I could further apply golden segment to decide where the waist seam should be:

Length of coat = .96 m = a+b
.96 / 1.618 (Golden Ratio)
Result= .59 m = a
.96 m – .59 m = .37 = b
In this case I could use .37 for the top part of the coat, and .59 for the skirt.   I don’t think I will, because I started working on the fronts, but I could.
Take another example- using my own height to find the optimal top to bottom ratio.
Shoulder Height = 1.47 m = a+b
1.47 / 1.618 (Golden Ratio)
Result= .91 m = a
1.47 – .91 = .56 = b
According to this, .56 m measured from the shoulder is the most flattering length for a top on my body.  When I am wearing pants (which goes to the floor).  As it happens, I am wearing my favorite sweater and some ancient jeans today.  I measured the sweater, it is .57 m from my shoulder.  Close enough.  I have to wonder if the perfect length is part of the reason I hate taking it off.
The next question I ask myself is how to apply this to skirt lengths and then to the division point on different outfits.  Should I use my “a” measurement, applied from the waist (or wherever I want to wear the skirt)?  Should I take a measurement from my waist to the floor and use that as my a+b line?
Can you think of other ways to apply this?  I like the idea of falling back on a mathematical constant for pleasant proportions when I find myself faced with what feels like a random stylistic decision, but I can also see how it could take over your life…


  1. Fantastic post! I've struggled with this type of thing to figure out where to put the waistline of shirts, and there are a few that I'm just not happy with at all. Maybe this is why. Thanks for the lovely post.

  2. I'm liking what this means in terms of dress and skirt lengths, but the math still confuses me. Perhaps it's because you are using meters and not inches or yards? But then that's me being an American. Oh why didn't we convert to the Metric system when I was a kid?!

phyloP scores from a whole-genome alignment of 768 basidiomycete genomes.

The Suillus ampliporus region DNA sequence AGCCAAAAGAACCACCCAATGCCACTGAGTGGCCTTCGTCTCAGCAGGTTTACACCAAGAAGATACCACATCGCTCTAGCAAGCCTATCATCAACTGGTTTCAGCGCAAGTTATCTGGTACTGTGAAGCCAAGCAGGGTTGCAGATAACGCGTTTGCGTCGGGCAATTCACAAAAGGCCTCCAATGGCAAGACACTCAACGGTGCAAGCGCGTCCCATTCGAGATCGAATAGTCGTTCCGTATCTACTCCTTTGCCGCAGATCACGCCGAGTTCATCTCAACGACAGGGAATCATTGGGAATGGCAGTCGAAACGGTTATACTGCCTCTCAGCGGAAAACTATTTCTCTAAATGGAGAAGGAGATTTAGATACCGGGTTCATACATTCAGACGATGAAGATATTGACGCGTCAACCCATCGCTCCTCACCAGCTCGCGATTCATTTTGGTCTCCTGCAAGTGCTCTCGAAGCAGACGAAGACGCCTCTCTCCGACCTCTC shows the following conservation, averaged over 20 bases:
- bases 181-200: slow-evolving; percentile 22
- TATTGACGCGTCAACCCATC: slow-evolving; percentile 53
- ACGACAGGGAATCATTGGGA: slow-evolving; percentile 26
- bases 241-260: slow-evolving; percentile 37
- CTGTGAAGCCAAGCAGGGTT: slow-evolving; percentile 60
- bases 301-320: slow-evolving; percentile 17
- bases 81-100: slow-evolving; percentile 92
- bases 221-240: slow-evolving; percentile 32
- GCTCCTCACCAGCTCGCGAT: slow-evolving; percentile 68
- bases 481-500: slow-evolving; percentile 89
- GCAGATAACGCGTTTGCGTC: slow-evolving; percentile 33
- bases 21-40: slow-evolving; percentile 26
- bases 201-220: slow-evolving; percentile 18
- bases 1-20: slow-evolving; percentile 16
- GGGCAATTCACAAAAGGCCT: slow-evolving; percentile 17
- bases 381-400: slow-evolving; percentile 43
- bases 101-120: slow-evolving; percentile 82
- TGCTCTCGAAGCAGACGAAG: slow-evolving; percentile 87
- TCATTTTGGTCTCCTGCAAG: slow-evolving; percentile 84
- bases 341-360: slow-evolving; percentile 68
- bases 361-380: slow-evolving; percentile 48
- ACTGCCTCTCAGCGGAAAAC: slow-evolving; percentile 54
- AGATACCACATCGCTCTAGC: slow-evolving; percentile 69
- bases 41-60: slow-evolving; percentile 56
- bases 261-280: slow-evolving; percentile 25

3. Take a deep breath and tell yourself it isn't hard. After calculating, find the measurement on your tape measure and then flip it over to the inches side. I'm an American, too, and had to convert over after moving to a metric country…

  4. I love this discussion. I struggle constantly with the proper proportions of garments for my DD, who gets the benefit of most of my sewing due to her very large bust, which of course makes absolutely nothing RTW fit her. She is about 5'8" or 5'9", taller in heels. When I made New Look 6808 with the "flutter" sleeves, I lengthened them by 2 inches. That makes them even with the bottom of the armscye, or right at bust level. I can't imagine how dorky they would look if I'd made them shorter – they would stick out, I should think. And she prefers her tops almost tunic length. Is it really to cover her "tummy", or is it because that looks better with her long legs? Hmmm. I'm going to play with this in my current wardrobe and see where my favorites fall on this measurement scale. I think you're on to something! BTW, I see your name pop up on PatternReview a lot – it seems we frequent the same areas. I also have a love for vintage clothing, and agree with another of your posts that flys on women's pants are unnecessary. I don't like the additional bulk at my tummy, and find the fit much more flattering when the zipper is at the back or the side.Also, Steph is spot-on with her suggestion. I frequently use the metric side of my tape measure when altering, since it's much easier to divide and multiply, then flip over for the inches. It's especially handy when altering pleated skirts, where you have to divide by 14 or 16 (or such) to get the amount to apply to each pleat. :-)Thanks for the thought-provoking post!

  5. How interesting!! I have heard of the golden ratio applied to all sorts, but never clothing proportions. This is fascinating. Thank you for explaining it to a non maths brain like me!

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  7. Another fascinating post! As per measurements – as an ex-Brit colony, we use metric – switched over when they did and we were still a colony. For a while inches hung around. so I’m comfortable with both. I use whichever is easier to calculate with. It’s great to have both options :)